Self-reference in art takes... delicacy. Turn the gaze around and you can quickly wind up with work that feels like endless MFA show self-portraits of the young artist as a young artist. Rising to the challenge, Canadian photographer Michel Campeau has documented the declining use of darkrooms in our increasingly digital world for over a decade. More than a nostalgic look at methods fading from fashion, Campeau's work highlights the notion of obsolescence and the role of technology in changing the meaning and function of art.
These photos capture a clear sense of decay and a startling variety in working environments. Their weight comes from the our historical remove as viewers: Despite photography's ubiquity, the writing has been on the wall long enough that we've cleaned it up and moved on. The darkroom as a space for creating is no longer necessary. As fitting evidence, Campeau's own work is almost entirely done with a digital point and shoot.
To explore the importance of this changing landscape, Campeau draws heavily on Walter Benjamin's seminal essay "The Work of Art in the Age of Mechanical Reproduction" (it is unofficially mandatory to refer to this essay as "seminal"—negligence on this point may lead to expulsion from the Frankfurt School). And you should too, if you're interested in the power of pop culture or the foreboding commentary of a social critic who predicted the dangerously successful use of mass media by the Fascists.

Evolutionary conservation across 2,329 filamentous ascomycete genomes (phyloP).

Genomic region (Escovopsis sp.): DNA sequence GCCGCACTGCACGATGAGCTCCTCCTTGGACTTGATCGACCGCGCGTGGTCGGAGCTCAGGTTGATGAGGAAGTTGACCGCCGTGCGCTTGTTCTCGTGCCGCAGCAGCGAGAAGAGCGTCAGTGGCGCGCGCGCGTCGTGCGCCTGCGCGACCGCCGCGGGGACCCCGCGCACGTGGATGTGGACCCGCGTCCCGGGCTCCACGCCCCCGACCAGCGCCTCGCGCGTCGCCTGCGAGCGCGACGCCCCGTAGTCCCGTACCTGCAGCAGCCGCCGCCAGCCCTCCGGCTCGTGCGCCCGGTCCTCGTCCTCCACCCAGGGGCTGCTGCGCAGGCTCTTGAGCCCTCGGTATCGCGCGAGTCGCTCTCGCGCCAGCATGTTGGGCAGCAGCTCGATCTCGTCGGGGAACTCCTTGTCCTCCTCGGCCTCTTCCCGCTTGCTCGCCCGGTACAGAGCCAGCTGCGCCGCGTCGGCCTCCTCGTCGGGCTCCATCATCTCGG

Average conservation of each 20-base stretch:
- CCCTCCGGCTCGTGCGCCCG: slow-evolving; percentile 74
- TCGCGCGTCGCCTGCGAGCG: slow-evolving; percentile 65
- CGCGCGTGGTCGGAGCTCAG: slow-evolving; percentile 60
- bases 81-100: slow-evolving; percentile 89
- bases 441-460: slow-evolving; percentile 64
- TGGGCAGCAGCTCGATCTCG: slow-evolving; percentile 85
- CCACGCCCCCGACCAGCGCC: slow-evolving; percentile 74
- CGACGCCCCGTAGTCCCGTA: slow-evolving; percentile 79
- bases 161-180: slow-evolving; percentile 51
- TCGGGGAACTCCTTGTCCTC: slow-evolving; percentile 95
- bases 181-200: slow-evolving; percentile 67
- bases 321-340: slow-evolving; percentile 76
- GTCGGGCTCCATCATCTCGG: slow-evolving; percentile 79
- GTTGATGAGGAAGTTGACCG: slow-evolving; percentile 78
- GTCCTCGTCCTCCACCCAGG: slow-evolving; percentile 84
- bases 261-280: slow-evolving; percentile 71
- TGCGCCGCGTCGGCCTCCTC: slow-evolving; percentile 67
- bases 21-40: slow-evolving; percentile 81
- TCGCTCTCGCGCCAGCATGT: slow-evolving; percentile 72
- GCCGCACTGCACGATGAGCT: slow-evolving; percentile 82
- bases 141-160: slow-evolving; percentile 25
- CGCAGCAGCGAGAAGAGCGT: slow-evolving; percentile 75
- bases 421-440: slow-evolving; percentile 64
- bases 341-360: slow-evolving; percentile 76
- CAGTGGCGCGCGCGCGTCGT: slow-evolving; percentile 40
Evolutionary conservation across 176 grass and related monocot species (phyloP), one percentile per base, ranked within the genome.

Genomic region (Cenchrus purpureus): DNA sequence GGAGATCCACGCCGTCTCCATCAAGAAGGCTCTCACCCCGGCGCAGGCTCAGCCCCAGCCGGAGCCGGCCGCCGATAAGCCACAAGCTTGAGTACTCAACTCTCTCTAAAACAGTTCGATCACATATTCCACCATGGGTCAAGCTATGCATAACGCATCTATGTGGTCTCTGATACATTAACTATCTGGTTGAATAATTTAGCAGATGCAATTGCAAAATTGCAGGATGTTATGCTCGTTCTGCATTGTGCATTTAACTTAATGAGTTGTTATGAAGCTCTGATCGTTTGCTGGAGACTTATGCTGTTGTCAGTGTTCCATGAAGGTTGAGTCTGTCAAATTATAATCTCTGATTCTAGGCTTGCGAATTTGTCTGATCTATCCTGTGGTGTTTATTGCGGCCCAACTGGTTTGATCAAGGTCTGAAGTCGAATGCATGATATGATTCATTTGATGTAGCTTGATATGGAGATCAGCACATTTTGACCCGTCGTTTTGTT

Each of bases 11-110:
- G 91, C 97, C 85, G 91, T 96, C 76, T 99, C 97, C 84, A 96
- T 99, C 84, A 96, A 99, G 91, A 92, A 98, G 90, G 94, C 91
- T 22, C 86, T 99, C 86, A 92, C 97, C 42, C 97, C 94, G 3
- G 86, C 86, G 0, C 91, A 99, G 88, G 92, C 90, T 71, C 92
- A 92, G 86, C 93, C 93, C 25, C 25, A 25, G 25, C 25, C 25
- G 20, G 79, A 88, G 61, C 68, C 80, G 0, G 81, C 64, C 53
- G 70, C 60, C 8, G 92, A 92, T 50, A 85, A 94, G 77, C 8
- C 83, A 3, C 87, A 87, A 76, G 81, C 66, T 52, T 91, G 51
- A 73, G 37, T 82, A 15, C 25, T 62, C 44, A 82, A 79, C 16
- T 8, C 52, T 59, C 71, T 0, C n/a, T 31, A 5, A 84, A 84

It's important to remember that, once adapted for common use, photography was itself a culturally titanic technology, permanently shifting expectations about communication, representation, truth, and (perhaps less obviously) the meaning of art. Maybe it's easier to see when you work in a technically involved medium, maybe you have to have a liberal arts background, but mechanization (now digitization) is deeply linked to the valuation of creative products. A key concern in this relationship is the increased distancing the means of production from the producer. Need an example? You can buy $10 paper reproductions of paintings that took years to complete, requiring very little capital or consideration from the consumer.
Photography, was (and is) a revolutionary tool of permanence, record-making, and reproducibility. Its popularization signaled a large step away from the privilege and singularity inherent to traditional premodern artworks. However, for a few generations the darkened rooms and silver gelatin paper held some of the deep unknowable-ness of other arts performed by seasoned professionals. As such, Campeau's work doesn't shy away from the alchemical vibe of the traditional photographic process. In a way that's what this morbid collection is all about: the dying of an older form of (technical) magic. The continued dispersal of "Aura" from the creation of art.